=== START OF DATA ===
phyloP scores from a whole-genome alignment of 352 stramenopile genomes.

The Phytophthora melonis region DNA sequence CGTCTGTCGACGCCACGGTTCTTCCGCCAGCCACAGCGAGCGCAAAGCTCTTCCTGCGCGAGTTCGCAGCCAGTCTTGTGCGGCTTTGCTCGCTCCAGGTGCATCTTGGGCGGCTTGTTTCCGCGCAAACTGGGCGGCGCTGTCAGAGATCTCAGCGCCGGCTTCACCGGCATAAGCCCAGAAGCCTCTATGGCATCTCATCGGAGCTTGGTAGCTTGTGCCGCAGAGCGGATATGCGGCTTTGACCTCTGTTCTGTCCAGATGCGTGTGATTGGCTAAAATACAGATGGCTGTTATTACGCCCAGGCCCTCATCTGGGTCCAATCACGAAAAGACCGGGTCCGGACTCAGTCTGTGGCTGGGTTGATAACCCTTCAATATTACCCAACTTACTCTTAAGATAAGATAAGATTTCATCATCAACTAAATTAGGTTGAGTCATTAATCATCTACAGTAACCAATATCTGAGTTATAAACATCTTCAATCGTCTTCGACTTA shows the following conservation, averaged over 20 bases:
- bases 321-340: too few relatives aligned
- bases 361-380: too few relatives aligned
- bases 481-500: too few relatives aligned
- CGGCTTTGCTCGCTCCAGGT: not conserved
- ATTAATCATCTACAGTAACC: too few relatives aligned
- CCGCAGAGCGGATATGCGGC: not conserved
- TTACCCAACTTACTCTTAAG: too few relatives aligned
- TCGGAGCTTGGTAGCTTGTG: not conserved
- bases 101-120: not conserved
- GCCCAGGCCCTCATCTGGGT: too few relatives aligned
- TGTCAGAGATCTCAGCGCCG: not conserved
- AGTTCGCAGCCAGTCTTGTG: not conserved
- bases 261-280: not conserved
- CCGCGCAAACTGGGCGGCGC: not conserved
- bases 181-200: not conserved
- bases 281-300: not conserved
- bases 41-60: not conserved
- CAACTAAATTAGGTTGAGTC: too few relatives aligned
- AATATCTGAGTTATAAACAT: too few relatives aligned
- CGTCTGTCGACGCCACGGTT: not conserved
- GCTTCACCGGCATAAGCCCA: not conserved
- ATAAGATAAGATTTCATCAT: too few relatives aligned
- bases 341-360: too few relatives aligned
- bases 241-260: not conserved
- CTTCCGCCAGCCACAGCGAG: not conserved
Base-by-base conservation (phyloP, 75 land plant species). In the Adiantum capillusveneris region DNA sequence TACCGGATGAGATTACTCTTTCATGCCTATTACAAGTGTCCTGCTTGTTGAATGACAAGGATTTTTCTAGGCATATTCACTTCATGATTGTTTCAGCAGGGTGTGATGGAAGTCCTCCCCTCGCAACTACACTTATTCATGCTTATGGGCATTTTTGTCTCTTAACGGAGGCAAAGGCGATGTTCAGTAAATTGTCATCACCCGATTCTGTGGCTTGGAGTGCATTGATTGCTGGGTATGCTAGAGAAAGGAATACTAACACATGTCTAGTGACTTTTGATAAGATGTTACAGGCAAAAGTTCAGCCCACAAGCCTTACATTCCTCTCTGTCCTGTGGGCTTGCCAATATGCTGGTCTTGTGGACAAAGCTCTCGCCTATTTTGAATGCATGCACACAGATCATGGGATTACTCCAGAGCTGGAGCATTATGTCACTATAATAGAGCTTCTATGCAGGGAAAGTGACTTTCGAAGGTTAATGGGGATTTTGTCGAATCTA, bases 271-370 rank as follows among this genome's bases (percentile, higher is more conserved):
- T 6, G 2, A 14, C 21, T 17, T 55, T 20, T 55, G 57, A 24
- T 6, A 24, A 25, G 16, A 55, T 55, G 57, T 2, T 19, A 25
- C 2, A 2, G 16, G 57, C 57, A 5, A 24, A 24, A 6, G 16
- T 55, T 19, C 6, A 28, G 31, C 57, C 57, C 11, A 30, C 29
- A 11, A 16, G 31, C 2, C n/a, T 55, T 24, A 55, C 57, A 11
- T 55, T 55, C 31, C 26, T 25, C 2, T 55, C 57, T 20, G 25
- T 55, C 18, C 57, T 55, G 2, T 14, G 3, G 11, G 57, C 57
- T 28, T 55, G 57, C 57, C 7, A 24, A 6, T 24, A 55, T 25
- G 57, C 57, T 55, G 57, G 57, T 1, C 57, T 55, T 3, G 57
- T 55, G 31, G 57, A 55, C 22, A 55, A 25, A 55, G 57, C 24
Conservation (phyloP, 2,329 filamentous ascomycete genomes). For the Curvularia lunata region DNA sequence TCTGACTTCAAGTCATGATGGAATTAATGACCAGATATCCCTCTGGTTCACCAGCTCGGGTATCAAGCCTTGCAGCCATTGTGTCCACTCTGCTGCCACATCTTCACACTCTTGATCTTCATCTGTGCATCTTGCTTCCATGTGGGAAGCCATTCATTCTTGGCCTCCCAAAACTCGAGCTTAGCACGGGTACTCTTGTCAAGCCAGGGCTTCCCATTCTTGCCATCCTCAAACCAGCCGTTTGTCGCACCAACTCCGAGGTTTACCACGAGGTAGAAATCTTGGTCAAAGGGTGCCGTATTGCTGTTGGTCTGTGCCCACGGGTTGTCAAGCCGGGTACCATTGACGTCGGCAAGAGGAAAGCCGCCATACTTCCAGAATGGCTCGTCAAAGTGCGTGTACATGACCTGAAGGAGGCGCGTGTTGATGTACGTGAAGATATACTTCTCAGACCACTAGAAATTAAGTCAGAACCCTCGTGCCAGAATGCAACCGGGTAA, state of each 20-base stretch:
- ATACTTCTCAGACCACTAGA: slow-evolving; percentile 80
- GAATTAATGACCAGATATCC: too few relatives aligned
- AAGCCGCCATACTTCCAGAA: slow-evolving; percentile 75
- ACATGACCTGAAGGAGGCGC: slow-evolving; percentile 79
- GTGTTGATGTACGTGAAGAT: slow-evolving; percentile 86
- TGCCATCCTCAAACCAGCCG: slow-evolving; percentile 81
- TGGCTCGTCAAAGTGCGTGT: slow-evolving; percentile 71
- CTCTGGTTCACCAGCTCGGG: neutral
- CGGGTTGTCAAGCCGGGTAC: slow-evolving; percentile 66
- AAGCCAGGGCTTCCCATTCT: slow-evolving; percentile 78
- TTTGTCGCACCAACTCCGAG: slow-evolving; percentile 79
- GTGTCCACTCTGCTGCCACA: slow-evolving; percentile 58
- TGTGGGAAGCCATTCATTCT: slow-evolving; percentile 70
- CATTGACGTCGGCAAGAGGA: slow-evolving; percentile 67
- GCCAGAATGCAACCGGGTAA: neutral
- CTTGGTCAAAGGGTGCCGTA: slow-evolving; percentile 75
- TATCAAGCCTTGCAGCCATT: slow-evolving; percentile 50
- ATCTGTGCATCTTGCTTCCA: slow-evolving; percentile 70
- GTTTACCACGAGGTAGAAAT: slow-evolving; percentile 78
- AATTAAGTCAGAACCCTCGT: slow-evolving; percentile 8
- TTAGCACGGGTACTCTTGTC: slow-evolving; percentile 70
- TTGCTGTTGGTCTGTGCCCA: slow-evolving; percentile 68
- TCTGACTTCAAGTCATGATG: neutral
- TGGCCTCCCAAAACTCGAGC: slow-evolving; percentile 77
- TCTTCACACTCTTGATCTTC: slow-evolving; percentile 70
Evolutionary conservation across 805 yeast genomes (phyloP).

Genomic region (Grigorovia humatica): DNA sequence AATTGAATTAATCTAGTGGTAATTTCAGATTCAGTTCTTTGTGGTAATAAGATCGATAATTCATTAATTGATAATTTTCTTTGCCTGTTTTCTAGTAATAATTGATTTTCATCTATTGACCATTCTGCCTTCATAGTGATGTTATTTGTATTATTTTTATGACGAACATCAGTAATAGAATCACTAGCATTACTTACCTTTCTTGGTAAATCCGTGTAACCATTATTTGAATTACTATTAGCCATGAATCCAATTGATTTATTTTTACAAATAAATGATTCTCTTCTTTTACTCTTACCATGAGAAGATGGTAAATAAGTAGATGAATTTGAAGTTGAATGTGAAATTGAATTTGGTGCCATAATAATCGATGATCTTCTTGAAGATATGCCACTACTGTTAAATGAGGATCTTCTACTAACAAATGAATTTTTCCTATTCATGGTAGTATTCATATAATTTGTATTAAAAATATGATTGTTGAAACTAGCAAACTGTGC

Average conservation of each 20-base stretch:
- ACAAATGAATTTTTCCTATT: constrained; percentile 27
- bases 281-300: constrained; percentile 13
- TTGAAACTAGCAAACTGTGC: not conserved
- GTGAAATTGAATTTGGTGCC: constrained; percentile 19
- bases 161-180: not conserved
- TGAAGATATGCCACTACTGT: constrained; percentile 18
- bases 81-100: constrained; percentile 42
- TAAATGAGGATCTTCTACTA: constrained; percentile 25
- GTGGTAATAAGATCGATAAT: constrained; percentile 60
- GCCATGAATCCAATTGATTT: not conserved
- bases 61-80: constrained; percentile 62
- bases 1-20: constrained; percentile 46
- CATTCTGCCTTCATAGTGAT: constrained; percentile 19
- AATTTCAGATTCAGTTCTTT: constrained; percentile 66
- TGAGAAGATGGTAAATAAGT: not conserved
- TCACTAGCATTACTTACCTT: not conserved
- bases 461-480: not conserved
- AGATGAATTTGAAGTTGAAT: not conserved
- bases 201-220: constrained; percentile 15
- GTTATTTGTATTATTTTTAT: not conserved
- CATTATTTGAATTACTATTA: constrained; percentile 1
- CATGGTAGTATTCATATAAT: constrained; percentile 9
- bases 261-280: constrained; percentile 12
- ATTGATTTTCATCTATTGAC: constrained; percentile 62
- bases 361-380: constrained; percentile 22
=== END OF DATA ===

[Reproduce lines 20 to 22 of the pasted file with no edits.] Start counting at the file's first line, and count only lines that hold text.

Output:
- CAACTAAATTAGGTTGAGTC: too few relatives aligned
- AATATCTGAGTTATAAACAT: too few relatives aligned
- CGTCTGTCGACGCCACGGTT: not conserved